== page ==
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Monday, 10 July 2017 00:00

Let Sleeping Dogs Lie!

Written by Jonathan Druckman

Does a dog sleeping inside your home’s hallway create a dangerous condition?

In a recent case, decided on July 5, 2017, Plaintiff appealed a summary judgment dismissal of her personal injury complaint surrounding a host who had allegedly negligently breached their duty of care.

What exactly is the law surrounding social host liability?

The law is well established on the limited duty that a host owes to a social guest surrounding the conditions of the host’s property. Citing the case of Hopkins v. Fox & Lazo Realtors, the law establishes that, “A host need only warn of dangerous conditions of which the host had actual knowledge and of which the guest is unaware.” This means that a host does not have a duty to conduct an inspection of his property to discover defects which otherwise might not be known to the casual observer. Essentially, a host’s liable does not extend to situations where a guest’s reasonable use on the premises would observe a dangerous condition.

In the case of Parella v. Compeau, the Plaintiff, Jennifer Parella, complained that the homeowner’s sleeping dog constituted a dangerous condition. Ms. Parella was never warned of the sleeping dog when she was invited over to the Compeau’s home for a Christmas dinner. However, Defendants contend that the dog’s presence was not unknown because the Plaintiff knew that there were two dogs present in the home, and could have reasonably anticipated a dog to be sleeping on the floor. The dog was actually resting on the floor inside the hallway, which made it even easier to be seen. Furthermore, the hallway was well lit and there was no evidence that the dog was moving.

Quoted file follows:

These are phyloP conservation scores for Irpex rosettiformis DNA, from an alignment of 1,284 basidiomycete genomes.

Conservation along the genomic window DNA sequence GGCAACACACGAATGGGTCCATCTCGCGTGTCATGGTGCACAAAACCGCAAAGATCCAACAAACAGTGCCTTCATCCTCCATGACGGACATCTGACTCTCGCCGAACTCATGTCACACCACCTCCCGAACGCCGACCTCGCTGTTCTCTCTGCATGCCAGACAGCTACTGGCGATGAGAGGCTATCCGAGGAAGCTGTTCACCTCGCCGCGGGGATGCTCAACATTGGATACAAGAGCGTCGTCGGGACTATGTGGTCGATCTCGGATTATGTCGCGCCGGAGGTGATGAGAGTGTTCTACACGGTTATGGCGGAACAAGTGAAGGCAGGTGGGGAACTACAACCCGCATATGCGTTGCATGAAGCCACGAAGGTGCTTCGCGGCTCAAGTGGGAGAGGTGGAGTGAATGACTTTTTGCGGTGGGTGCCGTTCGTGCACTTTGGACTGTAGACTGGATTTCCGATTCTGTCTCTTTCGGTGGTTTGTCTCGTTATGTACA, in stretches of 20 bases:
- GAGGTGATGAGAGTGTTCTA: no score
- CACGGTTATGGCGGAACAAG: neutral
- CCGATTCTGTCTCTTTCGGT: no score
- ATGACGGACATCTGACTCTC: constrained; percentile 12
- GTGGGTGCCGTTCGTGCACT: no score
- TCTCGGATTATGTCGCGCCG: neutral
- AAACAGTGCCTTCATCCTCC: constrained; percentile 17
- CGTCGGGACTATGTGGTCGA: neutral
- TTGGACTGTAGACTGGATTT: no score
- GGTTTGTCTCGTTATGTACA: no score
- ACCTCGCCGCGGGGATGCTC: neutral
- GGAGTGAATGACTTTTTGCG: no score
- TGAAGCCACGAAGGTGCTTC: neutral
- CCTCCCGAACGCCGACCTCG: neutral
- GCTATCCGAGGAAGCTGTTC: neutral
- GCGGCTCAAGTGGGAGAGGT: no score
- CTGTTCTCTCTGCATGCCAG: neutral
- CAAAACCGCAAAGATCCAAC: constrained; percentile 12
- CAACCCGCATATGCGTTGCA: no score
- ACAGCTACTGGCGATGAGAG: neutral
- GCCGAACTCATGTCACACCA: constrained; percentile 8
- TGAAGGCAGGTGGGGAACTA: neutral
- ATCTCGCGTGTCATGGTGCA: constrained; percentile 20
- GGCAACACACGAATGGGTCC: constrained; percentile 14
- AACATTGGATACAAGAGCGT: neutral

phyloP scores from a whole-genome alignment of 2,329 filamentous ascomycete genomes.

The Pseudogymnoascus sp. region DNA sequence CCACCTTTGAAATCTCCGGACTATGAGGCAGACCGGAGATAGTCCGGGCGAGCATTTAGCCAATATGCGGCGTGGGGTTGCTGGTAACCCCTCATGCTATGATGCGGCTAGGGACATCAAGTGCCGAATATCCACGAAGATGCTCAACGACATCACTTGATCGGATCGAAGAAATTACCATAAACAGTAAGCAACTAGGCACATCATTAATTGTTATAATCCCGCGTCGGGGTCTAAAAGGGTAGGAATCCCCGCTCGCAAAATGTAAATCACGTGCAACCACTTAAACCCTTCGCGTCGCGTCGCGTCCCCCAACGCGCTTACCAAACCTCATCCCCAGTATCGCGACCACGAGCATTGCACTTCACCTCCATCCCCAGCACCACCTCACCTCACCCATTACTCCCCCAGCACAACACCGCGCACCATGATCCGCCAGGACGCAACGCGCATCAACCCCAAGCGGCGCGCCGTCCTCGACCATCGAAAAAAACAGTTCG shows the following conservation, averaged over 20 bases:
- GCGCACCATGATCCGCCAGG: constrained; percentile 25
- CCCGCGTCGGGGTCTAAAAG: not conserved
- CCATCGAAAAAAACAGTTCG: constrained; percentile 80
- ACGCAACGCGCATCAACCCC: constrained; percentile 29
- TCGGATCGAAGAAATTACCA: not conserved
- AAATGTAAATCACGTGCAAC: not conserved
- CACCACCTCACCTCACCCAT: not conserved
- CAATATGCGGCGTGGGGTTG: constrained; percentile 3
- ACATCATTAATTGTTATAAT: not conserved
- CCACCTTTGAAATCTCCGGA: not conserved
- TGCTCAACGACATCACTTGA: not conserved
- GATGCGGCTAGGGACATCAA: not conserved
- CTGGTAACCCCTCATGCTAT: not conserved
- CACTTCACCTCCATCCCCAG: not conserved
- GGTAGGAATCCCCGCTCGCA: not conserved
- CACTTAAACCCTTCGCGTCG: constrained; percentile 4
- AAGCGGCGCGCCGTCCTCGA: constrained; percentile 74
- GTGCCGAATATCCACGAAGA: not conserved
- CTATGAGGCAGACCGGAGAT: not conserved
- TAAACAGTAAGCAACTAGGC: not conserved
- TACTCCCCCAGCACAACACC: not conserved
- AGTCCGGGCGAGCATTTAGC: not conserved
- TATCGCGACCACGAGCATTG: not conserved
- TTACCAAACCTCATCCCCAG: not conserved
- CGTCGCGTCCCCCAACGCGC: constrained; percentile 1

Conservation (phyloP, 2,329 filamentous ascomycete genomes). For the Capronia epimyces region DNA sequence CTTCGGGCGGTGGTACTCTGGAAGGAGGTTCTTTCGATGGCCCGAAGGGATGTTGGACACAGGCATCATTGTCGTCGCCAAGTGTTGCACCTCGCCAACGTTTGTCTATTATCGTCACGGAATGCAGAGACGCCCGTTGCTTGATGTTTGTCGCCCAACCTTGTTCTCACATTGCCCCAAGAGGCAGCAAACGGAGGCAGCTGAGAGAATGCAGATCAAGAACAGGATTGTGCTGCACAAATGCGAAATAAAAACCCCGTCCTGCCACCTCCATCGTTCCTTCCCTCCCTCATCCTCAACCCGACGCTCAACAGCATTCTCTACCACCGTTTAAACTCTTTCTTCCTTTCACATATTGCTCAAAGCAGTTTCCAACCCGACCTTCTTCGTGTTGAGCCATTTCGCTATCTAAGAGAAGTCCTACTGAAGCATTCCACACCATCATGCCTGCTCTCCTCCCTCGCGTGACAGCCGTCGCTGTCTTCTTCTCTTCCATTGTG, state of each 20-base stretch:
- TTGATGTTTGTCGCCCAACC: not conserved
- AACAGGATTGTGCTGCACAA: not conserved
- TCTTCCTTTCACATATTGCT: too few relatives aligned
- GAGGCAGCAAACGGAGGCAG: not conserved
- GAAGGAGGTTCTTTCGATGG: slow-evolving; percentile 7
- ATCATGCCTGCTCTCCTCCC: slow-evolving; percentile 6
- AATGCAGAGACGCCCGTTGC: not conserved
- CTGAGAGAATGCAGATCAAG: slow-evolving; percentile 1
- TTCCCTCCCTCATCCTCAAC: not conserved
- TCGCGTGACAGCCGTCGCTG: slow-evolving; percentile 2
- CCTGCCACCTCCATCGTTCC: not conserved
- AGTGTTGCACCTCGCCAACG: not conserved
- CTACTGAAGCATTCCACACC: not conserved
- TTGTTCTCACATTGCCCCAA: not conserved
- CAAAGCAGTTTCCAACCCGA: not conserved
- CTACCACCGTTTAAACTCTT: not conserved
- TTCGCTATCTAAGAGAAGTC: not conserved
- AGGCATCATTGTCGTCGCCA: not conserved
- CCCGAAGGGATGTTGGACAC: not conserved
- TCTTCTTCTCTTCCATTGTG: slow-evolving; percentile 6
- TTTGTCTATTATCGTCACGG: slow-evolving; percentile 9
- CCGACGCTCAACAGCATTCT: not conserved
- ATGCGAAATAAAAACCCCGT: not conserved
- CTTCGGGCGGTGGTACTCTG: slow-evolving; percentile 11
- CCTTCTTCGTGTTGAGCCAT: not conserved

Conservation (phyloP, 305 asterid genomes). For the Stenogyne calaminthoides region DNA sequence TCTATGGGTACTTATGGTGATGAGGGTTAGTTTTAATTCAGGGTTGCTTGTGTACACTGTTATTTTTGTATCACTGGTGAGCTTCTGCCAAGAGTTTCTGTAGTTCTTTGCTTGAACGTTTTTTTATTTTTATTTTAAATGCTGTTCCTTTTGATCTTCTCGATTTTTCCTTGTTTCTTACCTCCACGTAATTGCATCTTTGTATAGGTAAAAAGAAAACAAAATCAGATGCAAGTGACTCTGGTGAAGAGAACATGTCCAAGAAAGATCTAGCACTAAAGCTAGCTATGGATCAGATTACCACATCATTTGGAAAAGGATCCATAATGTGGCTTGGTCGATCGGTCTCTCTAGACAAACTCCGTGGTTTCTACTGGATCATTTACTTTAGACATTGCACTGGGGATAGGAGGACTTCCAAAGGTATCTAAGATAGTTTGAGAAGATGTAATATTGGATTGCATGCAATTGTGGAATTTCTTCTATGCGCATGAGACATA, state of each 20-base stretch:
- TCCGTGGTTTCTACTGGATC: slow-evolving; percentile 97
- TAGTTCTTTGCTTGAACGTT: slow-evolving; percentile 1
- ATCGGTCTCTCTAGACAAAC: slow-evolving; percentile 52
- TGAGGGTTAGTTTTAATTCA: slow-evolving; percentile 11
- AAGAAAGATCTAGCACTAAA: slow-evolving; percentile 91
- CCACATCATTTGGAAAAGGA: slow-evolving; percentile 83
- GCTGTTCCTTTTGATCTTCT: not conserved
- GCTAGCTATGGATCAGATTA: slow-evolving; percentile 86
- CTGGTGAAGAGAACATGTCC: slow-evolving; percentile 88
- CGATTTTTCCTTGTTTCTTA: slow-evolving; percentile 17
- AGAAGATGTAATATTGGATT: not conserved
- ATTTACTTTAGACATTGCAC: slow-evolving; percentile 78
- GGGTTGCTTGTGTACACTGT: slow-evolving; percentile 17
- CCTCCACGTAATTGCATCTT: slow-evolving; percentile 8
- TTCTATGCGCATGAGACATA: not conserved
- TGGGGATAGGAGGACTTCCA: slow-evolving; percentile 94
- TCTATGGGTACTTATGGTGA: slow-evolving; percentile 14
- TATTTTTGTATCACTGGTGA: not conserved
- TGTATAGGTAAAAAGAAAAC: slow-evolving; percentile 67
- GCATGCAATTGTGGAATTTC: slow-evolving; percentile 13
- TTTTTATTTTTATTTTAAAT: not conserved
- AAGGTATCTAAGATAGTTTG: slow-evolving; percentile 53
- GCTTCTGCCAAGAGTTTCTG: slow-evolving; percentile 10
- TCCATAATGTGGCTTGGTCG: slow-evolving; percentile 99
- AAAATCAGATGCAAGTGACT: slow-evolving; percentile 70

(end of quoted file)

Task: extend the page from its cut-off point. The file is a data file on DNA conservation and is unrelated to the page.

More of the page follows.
Despite the rather unusual set of facts that this case sets forth, it is clear that Ms. Parella sustained serious injuries. As she fell, the wine glass she was holding broke and sliced her finger. Weeks later she required treatment by an orthopedic specialist who surgically removed remaining fragments of glass in her hand.

The Court determined that in this case, the facts showed that the dog was not hidden from view and that the Plaintiff was aware of the dog in the home. Additionally, the injuries sustained by Plaintiff are not a result of the dog’s actions. The Court reiterated that "Hosts are not required to improve or alter their home in order to render it safer for a guest than for themselves.” An analysis of the law surrounding host liability seems to indicate that legislatures are reluctant to make social hosts liable for ordinary dangers that they live with in their home. However, it is important to note that unreasonable risks or dangerous conditions would warrant a warning from the host.

Every case is very fact specific, and despite the bizarre circumstances that led to Ms. Parella’s lawsuit, she sustained very serious injuries. If you have been hurt on someone else’s premises, whether private or public, call the Law Office of Druckman & Hernandez to find out your rights. Having handled thousands of personal injury claims, our attorneys know how to fight for you. Our number is 908-353-5850. 

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